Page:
Tricky88, I still don't think your original question of weather or not traction bars will allevate your breaking of u-joints. My answer is yes, but i really doubt you'll machine a plate to go between your diff cover and housing or any of the other complex theorys in this post. Yes the leaves follow an arc, but at say 10" of travel its not much front to rear movement. Weld the brackets on the bottom of the axle under the leaves (works good if you are using blocks too) and put the front mounts under the frame rail. Make your bars so they follow a simiar arc (foreshortning) and you will be fine. I know this may not be the "very best" way to do it but it wont cost much, is easy to fab and most inportantly, it will work for your application.

Greg
 

drtdevil93

Well-Known Member
Fabricator: the system you are describing kind of sounds like the suspension used on mid 60's chevy trucks. Is that how it is? A friend of mine has it on a truck he drag races and it works very well (the suspension is completely stock and he beats new z28 and ss camaros out of the hole. The problem is just like you said, the panhard. His has little travel, so it just an annoyance, but you feel the whole rear of the truck shift back and forth when it cycles.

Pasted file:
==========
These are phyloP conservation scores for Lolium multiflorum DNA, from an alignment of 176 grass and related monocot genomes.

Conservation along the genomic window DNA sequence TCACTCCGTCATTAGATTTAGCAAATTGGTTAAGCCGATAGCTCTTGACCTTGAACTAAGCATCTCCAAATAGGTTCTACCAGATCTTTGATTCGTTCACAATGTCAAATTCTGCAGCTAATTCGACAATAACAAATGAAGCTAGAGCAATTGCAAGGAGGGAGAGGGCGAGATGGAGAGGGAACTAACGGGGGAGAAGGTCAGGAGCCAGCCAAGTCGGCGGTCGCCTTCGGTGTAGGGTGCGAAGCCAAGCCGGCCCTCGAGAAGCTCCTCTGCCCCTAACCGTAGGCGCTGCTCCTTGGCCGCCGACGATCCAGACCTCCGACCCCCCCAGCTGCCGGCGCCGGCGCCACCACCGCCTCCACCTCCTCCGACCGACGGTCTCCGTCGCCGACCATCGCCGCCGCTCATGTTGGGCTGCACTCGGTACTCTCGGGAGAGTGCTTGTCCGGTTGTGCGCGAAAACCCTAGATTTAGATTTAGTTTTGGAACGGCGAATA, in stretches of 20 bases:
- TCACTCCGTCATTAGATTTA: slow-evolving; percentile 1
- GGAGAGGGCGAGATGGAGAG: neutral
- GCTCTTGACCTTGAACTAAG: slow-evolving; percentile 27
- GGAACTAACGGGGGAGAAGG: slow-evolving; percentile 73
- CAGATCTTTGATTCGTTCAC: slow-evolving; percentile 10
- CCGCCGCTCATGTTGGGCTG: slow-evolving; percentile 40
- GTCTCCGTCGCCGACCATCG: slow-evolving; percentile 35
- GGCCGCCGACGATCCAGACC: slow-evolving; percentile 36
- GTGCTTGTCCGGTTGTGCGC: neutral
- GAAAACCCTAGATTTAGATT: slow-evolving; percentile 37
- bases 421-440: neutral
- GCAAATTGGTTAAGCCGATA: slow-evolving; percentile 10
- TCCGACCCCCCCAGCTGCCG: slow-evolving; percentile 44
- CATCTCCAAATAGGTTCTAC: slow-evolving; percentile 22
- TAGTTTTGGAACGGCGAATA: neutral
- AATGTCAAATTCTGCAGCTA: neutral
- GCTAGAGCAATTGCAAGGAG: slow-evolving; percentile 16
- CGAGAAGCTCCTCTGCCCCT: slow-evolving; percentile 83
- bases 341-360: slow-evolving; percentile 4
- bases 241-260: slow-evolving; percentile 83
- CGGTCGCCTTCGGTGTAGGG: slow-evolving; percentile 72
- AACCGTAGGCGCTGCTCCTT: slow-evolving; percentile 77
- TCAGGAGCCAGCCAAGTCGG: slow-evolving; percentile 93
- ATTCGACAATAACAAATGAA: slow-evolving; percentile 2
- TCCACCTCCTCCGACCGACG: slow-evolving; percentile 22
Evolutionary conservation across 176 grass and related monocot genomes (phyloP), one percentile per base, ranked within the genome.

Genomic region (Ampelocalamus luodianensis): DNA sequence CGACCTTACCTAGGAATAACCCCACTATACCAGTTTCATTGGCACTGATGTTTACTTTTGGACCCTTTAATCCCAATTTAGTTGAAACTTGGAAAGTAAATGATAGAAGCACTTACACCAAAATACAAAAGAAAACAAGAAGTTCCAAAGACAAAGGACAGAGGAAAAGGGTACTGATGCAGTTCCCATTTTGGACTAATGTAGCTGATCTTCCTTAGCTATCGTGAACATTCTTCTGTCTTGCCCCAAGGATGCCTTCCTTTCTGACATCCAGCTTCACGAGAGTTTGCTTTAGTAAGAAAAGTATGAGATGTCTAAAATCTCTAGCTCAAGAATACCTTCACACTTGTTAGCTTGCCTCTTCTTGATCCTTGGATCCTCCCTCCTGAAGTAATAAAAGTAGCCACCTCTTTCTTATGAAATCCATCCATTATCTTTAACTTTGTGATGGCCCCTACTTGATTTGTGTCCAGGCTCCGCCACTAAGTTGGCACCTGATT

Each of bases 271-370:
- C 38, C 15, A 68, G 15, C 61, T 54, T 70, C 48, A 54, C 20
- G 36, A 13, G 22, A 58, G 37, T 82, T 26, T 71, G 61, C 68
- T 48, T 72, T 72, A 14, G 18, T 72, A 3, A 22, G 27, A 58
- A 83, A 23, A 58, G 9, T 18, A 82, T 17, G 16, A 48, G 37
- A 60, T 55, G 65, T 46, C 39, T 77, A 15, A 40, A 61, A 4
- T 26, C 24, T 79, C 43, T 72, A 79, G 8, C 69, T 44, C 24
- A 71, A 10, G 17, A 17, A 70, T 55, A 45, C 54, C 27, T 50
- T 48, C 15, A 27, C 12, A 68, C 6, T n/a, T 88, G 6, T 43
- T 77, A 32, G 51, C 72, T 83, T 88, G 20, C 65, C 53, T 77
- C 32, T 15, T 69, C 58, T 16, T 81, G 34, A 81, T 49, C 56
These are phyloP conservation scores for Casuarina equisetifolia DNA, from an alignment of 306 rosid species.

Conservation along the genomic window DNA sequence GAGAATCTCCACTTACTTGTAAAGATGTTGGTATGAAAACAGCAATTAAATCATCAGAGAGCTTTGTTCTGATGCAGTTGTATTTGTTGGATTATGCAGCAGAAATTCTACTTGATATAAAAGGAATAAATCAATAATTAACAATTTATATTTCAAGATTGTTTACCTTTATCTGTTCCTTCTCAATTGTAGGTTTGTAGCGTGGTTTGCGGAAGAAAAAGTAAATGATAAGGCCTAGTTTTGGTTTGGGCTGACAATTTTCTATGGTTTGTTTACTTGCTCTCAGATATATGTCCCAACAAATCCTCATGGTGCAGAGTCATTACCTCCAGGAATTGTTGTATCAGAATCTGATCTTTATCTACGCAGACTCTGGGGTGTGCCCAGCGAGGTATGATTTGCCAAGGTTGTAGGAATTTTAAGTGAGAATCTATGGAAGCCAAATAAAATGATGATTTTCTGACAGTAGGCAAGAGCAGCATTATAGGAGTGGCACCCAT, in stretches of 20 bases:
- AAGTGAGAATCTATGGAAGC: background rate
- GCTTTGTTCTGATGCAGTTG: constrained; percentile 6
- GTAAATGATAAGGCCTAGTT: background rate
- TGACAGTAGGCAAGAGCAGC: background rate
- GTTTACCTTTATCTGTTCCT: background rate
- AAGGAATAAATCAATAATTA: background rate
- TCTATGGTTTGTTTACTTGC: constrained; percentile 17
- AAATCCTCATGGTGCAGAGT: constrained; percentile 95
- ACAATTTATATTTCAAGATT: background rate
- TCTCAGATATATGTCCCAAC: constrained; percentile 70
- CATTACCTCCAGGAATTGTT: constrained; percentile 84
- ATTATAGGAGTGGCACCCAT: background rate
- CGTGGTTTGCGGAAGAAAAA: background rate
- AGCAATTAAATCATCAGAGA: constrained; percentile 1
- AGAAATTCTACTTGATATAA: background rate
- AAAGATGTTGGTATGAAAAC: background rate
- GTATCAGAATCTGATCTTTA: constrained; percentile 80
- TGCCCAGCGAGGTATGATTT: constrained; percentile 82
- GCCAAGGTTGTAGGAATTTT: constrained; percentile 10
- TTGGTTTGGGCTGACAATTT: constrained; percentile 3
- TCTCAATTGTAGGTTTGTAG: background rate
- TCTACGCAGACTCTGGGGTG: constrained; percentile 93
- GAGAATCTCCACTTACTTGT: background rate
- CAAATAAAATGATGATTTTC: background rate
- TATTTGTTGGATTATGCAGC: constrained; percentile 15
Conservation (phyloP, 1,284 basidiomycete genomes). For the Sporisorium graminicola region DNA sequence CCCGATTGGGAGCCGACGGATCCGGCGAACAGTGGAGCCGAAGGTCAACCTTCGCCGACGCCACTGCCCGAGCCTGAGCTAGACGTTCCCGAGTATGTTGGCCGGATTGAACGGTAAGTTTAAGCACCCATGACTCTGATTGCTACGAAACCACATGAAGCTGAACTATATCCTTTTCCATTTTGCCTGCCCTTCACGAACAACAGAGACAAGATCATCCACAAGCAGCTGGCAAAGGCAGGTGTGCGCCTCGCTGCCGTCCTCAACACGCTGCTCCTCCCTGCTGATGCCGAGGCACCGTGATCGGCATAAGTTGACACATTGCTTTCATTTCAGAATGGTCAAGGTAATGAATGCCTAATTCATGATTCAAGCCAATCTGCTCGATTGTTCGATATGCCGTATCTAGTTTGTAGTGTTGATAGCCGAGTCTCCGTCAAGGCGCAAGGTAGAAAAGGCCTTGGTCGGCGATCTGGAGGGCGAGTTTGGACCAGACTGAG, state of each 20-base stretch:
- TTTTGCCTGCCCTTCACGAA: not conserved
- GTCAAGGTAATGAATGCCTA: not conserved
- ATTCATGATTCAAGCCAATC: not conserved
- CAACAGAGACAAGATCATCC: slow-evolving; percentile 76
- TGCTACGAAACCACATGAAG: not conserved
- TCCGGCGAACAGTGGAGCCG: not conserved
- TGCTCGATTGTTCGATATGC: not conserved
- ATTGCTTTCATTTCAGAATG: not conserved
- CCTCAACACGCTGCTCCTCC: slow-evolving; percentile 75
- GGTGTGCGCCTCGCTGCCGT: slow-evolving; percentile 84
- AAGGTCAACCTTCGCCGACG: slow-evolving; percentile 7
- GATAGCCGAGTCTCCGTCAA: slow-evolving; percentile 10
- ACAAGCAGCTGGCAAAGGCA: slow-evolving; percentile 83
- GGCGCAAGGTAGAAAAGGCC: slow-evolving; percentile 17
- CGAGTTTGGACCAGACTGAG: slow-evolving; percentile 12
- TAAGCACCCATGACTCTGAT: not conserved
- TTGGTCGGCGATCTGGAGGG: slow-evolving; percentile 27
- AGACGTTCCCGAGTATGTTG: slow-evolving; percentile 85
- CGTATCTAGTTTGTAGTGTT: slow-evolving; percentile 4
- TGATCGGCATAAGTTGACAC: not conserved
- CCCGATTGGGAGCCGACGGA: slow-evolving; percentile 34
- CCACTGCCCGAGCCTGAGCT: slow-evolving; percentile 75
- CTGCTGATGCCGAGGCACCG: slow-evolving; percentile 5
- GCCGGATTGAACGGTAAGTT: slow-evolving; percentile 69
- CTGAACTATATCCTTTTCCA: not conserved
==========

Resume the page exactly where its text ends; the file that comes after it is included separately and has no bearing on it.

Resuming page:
erik
 

FABRICATOR

Well-Known Member
drtdevil93,
It is similar to that set up. The total replacement of the panhard bar is the key. And of course lighter arms. In stock trim it is smooth but sloppy. With the right system for alignment and an anti-sway bar setup, it could fly.

We should study the things Detroit has done. The present 4 link is very nearly identical to what GM used for about 30 years on all the larger cars. Take a look under any old Chevelle, El Camino, Monte Carlo, etc, etc. Thanks for the question.